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[HCG23-10] Characteristics of the equilibrium basal driving layers of turbidity currents
Keywords:turbidity current, steady state, driving layer
The lower ‘driving layer’ approaches an invariant flow thickness, velocity profile, and suspended sediment concentration profile within which nearly all of the suspended sediment is sequestered. The upper ‘driven layer’ carries a highly dilute suspension of sediment. This partition is a likely candidate for the mechanism by which the driving layer is able to run out long distances, keeping confined within a leveed subaqueous channel of its own creation.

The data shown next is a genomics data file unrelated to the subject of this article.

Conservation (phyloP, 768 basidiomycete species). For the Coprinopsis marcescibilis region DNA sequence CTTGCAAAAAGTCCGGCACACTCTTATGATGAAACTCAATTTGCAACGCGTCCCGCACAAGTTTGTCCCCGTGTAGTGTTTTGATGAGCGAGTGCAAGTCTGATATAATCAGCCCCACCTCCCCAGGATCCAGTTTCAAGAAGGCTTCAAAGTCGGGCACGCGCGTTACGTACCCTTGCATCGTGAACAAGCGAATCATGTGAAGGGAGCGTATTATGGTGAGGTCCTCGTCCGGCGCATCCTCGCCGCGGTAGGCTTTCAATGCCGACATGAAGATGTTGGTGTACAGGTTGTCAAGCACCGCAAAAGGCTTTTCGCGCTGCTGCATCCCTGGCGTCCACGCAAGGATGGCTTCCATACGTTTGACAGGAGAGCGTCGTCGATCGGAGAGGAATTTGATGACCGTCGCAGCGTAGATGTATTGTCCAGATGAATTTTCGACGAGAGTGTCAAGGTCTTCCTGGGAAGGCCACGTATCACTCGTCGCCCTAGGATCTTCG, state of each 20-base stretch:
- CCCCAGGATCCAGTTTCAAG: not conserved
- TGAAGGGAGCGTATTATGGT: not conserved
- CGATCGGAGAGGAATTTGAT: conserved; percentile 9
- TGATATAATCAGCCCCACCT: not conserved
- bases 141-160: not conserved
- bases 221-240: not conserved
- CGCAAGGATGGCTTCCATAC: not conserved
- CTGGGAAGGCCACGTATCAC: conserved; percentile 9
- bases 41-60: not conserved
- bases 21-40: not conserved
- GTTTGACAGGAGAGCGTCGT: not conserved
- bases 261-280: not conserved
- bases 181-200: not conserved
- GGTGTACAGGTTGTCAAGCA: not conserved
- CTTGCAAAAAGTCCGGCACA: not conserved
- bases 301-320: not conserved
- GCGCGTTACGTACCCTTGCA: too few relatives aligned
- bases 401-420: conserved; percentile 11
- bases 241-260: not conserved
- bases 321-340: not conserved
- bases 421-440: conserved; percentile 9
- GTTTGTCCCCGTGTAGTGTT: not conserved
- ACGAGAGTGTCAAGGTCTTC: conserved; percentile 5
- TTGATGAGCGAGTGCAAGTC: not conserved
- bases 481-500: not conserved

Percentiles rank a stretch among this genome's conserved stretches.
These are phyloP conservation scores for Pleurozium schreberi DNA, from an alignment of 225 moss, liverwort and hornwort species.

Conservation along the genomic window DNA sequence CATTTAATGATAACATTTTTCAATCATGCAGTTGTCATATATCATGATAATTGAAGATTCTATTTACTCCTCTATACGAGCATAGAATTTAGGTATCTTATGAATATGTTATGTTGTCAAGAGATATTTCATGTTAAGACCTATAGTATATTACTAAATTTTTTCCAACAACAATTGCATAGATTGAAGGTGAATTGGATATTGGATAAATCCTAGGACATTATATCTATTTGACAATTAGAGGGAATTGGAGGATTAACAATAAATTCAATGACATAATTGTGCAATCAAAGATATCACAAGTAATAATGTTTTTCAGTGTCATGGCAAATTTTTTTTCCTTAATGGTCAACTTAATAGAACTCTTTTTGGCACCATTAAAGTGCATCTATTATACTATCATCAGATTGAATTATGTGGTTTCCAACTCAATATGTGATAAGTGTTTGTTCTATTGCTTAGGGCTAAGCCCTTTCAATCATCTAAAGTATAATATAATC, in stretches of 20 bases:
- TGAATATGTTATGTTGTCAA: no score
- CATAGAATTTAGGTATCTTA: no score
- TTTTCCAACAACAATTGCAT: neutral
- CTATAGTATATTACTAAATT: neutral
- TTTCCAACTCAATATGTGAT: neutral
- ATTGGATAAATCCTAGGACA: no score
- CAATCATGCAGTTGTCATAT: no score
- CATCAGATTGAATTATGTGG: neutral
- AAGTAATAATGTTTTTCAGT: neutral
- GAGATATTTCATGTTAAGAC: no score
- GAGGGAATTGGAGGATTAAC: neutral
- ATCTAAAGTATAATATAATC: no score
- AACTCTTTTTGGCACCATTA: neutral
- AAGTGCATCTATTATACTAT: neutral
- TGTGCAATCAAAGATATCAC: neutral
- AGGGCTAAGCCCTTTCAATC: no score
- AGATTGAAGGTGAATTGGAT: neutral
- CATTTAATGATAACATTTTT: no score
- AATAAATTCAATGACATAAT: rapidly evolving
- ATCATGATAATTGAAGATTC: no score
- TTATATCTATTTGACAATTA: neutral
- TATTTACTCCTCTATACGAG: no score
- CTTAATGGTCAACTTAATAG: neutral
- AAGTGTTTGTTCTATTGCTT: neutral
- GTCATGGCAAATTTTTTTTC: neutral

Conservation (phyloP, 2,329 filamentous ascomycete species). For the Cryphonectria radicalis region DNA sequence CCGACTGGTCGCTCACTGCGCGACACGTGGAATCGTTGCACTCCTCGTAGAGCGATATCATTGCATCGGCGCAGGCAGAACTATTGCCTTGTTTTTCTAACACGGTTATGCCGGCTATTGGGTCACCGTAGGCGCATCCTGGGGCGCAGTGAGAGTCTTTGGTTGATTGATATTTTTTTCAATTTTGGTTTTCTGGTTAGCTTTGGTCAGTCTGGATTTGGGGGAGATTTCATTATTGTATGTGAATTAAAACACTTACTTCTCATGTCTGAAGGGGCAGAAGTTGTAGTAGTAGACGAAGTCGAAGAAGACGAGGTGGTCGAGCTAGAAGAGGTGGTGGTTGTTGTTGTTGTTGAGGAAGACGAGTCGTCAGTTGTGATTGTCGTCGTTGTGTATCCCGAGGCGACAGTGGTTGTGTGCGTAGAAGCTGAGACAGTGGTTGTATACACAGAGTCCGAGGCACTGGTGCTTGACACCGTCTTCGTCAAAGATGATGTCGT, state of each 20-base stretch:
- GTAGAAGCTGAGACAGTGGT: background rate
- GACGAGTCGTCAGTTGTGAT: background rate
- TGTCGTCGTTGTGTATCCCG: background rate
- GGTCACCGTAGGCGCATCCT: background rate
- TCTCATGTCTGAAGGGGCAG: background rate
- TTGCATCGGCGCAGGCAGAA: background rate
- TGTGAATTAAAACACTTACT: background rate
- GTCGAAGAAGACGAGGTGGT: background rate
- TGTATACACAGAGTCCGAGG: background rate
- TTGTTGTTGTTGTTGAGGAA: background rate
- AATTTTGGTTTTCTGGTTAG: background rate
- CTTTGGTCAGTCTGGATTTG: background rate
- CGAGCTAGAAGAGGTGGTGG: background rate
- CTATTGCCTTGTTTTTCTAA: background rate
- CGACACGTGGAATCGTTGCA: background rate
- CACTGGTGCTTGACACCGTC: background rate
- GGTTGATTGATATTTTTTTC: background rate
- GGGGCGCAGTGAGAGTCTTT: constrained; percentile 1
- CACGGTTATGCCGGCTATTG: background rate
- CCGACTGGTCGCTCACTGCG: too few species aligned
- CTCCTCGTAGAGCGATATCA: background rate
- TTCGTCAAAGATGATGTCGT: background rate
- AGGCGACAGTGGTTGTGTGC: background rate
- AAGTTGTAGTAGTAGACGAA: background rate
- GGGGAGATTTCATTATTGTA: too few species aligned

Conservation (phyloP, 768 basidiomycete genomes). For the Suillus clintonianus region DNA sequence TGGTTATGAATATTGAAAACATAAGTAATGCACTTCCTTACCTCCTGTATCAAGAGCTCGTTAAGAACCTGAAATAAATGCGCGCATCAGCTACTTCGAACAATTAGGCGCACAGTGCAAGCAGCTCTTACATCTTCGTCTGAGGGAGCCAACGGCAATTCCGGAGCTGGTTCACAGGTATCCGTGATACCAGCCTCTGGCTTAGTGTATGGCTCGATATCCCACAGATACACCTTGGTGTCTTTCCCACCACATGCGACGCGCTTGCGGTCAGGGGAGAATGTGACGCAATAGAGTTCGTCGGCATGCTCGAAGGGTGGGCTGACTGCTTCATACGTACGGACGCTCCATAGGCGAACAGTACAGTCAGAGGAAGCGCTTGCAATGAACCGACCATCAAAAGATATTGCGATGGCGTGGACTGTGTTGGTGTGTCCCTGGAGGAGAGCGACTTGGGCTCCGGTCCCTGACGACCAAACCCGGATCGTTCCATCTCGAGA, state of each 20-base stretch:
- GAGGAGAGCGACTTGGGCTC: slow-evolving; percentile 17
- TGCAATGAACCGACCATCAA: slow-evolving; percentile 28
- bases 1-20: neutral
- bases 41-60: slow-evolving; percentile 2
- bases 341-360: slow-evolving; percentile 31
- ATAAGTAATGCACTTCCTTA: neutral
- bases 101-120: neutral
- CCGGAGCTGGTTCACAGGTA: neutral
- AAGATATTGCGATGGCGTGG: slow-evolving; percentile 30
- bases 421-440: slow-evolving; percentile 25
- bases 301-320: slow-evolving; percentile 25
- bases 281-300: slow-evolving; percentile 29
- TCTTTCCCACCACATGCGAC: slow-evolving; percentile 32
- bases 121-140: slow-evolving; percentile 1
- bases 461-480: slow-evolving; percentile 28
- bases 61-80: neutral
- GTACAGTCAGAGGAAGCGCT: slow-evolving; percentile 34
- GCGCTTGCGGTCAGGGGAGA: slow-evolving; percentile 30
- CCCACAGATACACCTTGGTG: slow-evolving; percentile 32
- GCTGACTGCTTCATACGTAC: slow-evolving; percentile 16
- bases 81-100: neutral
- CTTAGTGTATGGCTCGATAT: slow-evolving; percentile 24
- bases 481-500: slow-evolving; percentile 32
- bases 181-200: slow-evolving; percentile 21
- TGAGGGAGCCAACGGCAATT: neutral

The thickness of the driving layer provides a scale for channel characteristics. We show that this thickness and the average velocity of the driving layer mainly depend on two parameters: the dimensionless settling velocity and the shear Richardson number, that is a measure of the degree of stratification. Increasing dimensionless fall velocity and shear Richardson number result in a steady state solution characterized by concentration profiles that are more biased toward the bed, with the bulk of the volume of the suspended sediment confined within an ever thinner layer. The average velocity of the driving layer decreases for higher values of fall velocity and increases for lower values of shear Richardson number.